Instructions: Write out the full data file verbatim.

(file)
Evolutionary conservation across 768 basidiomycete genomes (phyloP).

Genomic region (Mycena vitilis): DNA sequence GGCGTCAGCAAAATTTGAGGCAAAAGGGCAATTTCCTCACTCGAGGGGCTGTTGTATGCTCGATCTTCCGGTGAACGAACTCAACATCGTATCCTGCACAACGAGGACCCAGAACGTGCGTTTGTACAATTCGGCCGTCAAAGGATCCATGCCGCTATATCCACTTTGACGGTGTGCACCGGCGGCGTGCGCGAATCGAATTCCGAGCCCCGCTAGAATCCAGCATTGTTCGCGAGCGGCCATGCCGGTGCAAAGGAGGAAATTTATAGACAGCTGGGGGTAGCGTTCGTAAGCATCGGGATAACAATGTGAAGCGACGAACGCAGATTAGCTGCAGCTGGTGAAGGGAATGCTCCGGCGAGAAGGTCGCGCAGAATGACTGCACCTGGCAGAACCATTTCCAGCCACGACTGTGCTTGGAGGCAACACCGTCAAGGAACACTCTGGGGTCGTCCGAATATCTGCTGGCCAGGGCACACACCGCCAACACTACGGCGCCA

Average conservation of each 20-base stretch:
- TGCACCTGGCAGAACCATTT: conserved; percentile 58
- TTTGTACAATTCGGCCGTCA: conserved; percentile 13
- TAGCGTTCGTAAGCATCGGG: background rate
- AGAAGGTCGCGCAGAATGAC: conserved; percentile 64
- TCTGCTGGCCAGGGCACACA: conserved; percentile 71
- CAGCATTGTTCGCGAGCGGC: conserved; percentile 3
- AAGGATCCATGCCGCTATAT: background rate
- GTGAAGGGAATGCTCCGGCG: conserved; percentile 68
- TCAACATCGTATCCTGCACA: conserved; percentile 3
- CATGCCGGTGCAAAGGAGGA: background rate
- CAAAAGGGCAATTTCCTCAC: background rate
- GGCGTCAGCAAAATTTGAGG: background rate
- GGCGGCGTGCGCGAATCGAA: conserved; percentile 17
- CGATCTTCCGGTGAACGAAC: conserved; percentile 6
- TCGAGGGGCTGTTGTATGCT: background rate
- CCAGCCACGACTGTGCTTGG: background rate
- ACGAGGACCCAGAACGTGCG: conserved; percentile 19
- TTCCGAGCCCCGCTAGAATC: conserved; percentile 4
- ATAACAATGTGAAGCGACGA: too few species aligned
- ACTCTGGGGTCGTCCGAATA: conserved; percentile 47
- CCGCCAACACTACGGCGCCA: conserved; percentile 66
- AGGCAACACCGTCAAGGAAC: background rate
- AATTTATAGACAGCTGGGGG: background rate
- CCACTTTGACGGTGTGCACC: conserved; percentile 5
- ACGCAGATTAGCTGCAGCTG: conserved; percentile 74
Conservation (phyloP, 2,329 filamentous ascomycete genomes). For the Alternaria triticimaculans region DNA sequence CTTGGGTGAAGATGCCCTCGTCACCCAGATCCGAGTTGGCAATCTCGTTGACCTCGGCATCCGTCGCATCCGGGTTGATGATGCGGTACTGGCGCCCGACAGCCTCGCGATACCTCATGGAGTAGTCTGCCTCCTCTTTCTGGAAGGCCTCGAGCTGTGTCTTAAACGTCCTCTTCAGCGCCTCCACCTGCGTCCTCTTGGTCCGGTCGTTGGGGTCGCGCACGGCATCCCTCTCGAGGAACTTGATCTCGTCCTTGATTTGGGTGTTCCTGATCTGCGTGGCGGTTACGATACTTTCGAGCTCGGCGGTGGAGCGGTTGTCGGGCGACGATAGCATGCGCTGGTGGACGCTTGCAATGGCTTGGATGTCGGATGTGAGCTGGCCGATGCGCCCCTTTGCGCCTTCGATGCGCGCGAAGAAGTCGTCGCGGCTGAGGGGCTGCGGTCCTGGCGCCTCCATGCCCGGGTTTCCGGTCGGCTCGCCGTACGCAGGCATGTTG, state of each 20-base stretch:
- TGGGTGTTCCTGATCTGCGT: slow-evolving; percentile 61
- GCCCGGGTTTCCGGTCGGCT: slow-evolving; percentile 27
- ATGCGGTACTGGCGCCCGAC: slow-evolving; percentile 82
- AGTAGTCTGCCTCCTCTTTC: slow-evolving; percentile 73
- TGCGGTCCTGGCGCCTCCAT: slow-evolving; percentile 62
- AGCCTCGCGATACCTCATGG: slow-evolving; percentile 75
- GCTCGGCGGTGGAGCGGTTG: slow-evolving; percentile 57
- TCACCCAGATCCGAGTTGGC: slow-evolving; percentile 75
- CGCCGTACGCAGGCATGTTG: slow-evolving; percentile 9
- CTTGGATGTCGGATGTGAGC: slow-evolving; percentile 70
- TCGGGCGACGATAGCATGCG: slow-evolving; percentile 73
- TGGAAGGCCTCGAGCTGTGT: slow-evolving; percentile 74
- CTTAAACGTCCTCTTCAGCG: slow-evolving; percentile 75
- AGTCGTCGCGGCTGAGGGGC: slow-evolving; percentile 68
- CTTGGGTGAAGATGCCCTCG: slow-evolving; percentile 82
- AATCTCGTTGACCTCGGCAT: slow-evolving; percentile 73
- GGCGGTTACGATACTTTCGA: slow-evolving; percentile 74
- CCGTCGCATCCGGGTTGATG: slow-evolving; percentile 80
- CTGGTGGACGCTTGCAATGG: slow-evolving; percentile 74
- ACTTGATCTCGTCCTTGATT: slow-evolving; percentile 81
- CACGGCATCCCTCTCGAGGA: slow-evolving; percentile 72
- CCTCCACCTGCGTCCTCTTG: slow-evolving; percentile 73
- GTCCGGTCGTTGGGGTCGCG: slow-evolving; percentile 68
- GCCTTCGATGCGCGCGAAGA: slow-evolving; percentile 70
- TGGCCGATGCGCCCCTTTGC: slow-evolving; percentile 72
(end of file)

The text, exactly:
Evolutionary conservation across 768 basidiomycete genomes (phyloP).

Genomic region (Mycena vitilis): DNA sequence GGCGTCAGCAAAATTTGAGGCAAAAGGGCAATTTCCTCACTCGAGGGGCTGTTGTATGCTCGATCTTCCGGTGAACGAACTCAACATCGTATCCTGCACAACGAGGACCCAGAACGTGCGTTTGTACAATTCGGCCGTCAAAGGATCCATGCCGCTATATCCACTTTGACGGTGTGCACCGGCGGCGTGCGCGAATCGAATTCCGAGCCCCGCTAGAATCCAGCATTGTTCGCGAGCGGCCATGCCGGTGCAAAGGAGGAAATTTATAGACAGCTGGGGGTAGCGTTCGTAAGCATCGGGATAACAATGTGAAGCGACGAACGCAGATTAGCTGCAGCTGGTGAAGGGAATGCTCCGGCGAGAAGGTCGCGCAGAATGACTGCACCTGGCAGAACCATTTCCAGCCACGACTGTGCTTGGAGGCAACACCGTCAAGGAACACTCTGGGGTCGTCCGAATATCTGCTGGCCAGGGCACACACCGCCAACACTACGGCGCCA

Average conservation of each 20-base stretch:
- TGCACCTGGCAGAACCATTT: conserved; percentile 58
- TTTGTACAATTCGGCCGTCA: conserved; percentile 13
- TAGCGTTCGTAAGCATCGGG: background rate
- AGAAGGTCGCGCAGAATGAC: conserved; percentile 64
- TCTGCTGGCCAGGGCACACA: conserved; percentile 71
- CAGCATTGTTCGCGAGCGGC: conserved; percentile 3
- AAGGATCCATGCCGCTATAT: background rate
- GTGAAGGGAATGCTCCGGCG: conserved; percentile 68
- TCAACATCGTATCCTGCACA: conserved; percentile 3
- CATGCCGGTGCAAAGGAGGA: background rate
- CAAAAGGGCAATTTCCTCAC: background rate
- GGCGTCAGCAAAATTTGAGG: background rate
- GGCGGCGTGCGCGAATCGAA: conserved; percentile 17
- CGATCTTCCGGTGAACGAAC: conserved; percentile 6
- TCGAGGGGCTGTTGTATGCT: background rate
- CCAGCCACGACTGTGCTTGG: background rate
- ACGAGGACCCAGAACGTGCG: conserved; percentile 19
- TTCCGAGCCCCGCTAGAATC: conserved; percentile 4
- ATAACAATGTGAAGCGACGA: too few species aligned
- ACTCTGGGGTCGTCCGAATA: conserved; percentile 47
- CCGCCAACACTACGGCGCCA: conserved; percentile 66
- AGGCAACACCGTCAAGGAAC: background rate
- AATTTATAGACAGCTGGGGG: background rate
- CCACTTTGACGGTGTGCACC: conserved; percentile 5
- ACGCAGATTAGCTGCAGCTG: conserved; percentile 74
Conservation (phyloP, 2,329 filamentous ascomycete genomes). For the Alternaria triticimaculans region DNA sequence CTTGGGTGAAGATGCCCTCGTCACCCAGATCCGAGTTGGCAATCTCGTTGACCTCGGCATCCGTCGCATCCGGGTTGATGATGCGGTACTGGCGCCCGACAGCCTCGCGATACCTCATGGAGTAGTCTGCCTCCTCTTTCTGGAAGGCCTCGAGCTGTGTCTTAAACGTCCTCTTCAGCGCCTCCACCTGCGTCCTCTTGGTCCGGTCGTTGGGGTCGCGCACGGCATCCCTCTCGAGGAACTTGATCTCGTCCTTGATTTGGGTGTTCCTGATCTGCGTGGCGGTTACGATACTTTCGAGCTCGGCGGTGGAGCGGTTGTCGGGCGACGATAGCATGCGCTGGTGGACGCTTGCAATGGCTTGGATGTCGGATGTGAGCTGGCCGATGCGCCCCTTTGCGCCTTCGATGCGCGCGAAGAAGTCGTCGCGGCTGAGGGGCTGCGGTCCTGGCGCCTCCATGCCCGGGTTTCCGGTCGGCTCGCCGTACGCAGGCATGTTG, state of each 20-base stretch:
- TGGGTGTTCCTGATCTGCGT: slow-evolving; percentile 61
- GCCCGGGTTTCCGGTCGGCT: slow-evolving; percentile 27
- ATGCGGTACTGGCGCCCGAC: slow-evolving; percentile 82
- AGTAGTCTGCCTCCTCTTTC: slow-evolving; percentile 73
- TGCGGTCCTGGCGCCTCCAT: slow-evolving; percentile 62
- AGCCTCGCGATACCTCATGG: slow-evolving; percentile 75
- GCTCGGCGGTGGAGCGGTTG: slow-evolving; percentile 57
- TCACCCAGATCCGAGTTGGC: slow-evolving; percentile 75
- CGCCGTACGCAGGCATGTTG: slow-evolving; percentile 9
- CTTGGATGTCGGATGTGAGC: slow-evolving; percentile 70
- TCGGGCGACGATAGCATGCG: slow-evolving; percentile 73
- TGGAAGGCCTCGAGCTGTGT: slow-evolving; percentile 74
- CTTAAACGTCCTCTTCAGCG: slow-evolving; percentile 75
- AGTCGTCGCGGCTGAGGGGC: slow-evolving; percentile 68
- CTTGGGTGAAGATGCCCTCG: slow-evolving; percentile 82
- AATCTCGTTGACCTCGGCAT: slow-evolving; percentile 73
- GGCGGTTACGATACTTTCGA: slow-evolving; percentile 74
- CCGTCGCATCCGGGTTGATG: slow-evolving; percentile 80
- CTGGTGGACGCTTGCAATGG: slow-evolving; percentile 74
- ACTTGATCTCGTCCTTGATT: slow-evolving; percentile 81
- CACGGCATCCCTCTCGAGGA: slow-evolving; percentile 72
- CCTCCACCTGCGTCCTCTTG: slow-evolving; percentile 73
- GTCCGGTCGTTGGGGTCGCG: slow-evolving; percentile 68
- GCCTTCGATGCGCGCGAAGA: slow-evolving; percentile 70
- TGGCCGATGCGCCCCTTTGC: slow-evolving; percentile 72